Verizon has the only substantial mmWave network on the planet. They may have already covered 5% of the US, but most is not yet turned on. The company refuses to release any figures other than 30 million passed one day, about a quarter of the US. The majority of Verizon’s “5G” will be low or midband, which will cover about 40% of the US next summer.*
At Verizon, business areas and some neighborhoods will get mmWave, the good stuff designed for a gig or so. The rest will get low and mid-band, details pending CBRS and C-Band auctions. It will mostly be 70%-90% slower. Guess which neighborhoods will get the slow stuff.
KT was one of the early pioneers in mmWave, supported by Samsung research. Jerry Pi at Samsung was one of the first in 5G mmWave research and Samsung the first to put a large team of engineers to work building actual equipment. KT nows talks vaguely of sometime in the future, probably highly limited for the next several years.
NTT DOCOMO has similar plans. CTO Seizo Onoe has been involved in mmWave since the beginning. For now, DOCOMO is only talking about limited trials for several years. It may try for a splash at Olympic venues. Telefonica Deutsche had plans but seem to have set them aside.
Few are building mmWave. Most telcos believe they have more capacity than they can sell until the middle of the decade or later
Traffic growth is no longer exponential. In many of the developed countries, traffic growth is down to 25%-35%. There are a limited number of hours every week to watch Netflix.
The 100 MHz many telcos now have at 2.5-4.2 almost doubles capacity. The many antennas of Massive MIMO roughly triple it again. Verizon and AT&T in 2018 were using less than half their low-band spectrum, another reservoir of potential bits. SON, CA and other technologies are improving.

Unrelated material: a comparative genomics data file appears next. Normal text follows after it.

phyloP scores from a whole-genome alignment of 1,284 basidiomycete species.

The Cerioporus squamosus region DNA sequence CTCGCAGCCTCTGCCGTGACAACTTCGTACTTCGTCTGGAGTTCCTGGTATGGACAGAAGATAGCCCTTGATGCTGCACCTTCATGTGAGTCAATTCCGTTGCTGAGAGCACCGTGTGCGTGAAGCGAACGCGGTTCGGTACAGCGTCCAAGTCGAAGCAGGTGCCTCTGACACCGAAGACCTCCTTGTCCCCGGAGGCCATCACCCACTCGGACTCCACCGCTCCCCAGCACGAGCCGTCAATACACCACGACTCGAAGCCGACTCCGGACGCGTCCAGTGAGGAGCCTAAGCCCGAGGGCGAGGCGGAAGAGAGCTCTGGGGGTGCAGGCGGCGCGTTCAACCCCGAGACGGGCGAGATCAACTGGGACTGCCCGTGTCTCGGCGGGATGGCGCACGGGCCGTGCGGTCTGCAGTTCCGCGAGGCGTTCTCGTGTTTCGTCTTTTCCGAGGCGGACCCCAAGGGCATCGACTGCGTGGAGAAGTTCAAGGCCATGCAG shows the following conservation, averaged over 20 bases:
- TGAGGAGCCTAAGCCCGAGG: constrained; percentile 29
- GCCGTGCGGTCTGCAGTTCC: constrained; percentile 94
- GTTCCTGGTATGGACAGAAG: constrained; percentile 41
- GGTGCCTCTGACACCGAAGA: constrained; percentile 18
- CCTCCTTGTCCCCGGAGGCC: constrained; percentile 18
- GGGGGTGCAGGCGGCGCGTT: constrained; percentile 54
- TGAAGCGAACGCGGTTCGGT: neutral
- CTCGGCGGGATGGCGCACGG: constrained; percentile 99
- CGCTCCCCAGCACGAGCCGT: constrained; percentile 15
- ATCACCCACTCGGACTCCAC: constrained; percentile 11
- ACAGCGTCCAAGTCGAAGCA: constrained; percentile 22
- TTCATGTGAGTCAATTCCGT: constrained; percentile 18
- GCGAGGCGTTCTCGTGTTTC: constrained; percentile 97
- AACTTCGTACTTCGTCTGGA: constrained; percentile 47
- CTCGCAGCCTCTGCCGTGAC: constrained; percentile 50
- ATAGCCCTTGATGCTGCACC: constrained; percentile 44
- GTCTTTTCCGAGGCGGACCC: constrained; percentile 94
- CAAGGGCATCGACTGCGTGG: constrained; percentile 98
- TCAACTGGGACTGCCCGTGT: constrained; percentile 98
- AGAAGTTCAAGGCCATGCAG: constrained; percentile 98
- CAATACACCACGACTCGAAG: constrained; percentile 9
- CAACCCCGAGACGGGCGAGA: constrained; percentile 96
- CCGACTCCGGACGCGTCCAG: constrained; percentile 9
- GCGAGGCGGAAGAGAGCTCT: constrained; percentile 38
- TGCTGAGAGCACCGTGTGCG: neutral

Between about 2016 & 2020, telco capacity has been able to grow 12 times or more without raising capex. The tech is that good. With traffic growth slowing, I calculated in 2018 that most telcos wouldn’t need mmWave until well into the next decade.
Verizon CEO Hans Vestberg believed that the extraordinarily low cost per bit of mmWave would be a huge advantage. I’d like to think he was right but the results aren’t there yet.
AT&T 5G will include a modest amount of mmWave. Stephens notes
we have 2 gig speeds.They will be focused on; first, business applications, automated factories, campus capabilities, entertainment capabilities in a sporting venue like an AT&T Stadium. We’ll focus there then to other applications. We will also use it for really high traffic areas. So in our campus in Downtown Dallas, we will have 5G capabilities and we’ll use it, try to offload a lot of the traffic that comes with so many people being in one location.
Korean and Japanese telcos have also said they will do a modest amount of mmWave in certain locations, but little is in the field. The Chinese see 2020 & 2021 as trial periods for mmWave.
* President Ronan speaking to investors. Verizon otherwise tries to hide these plans.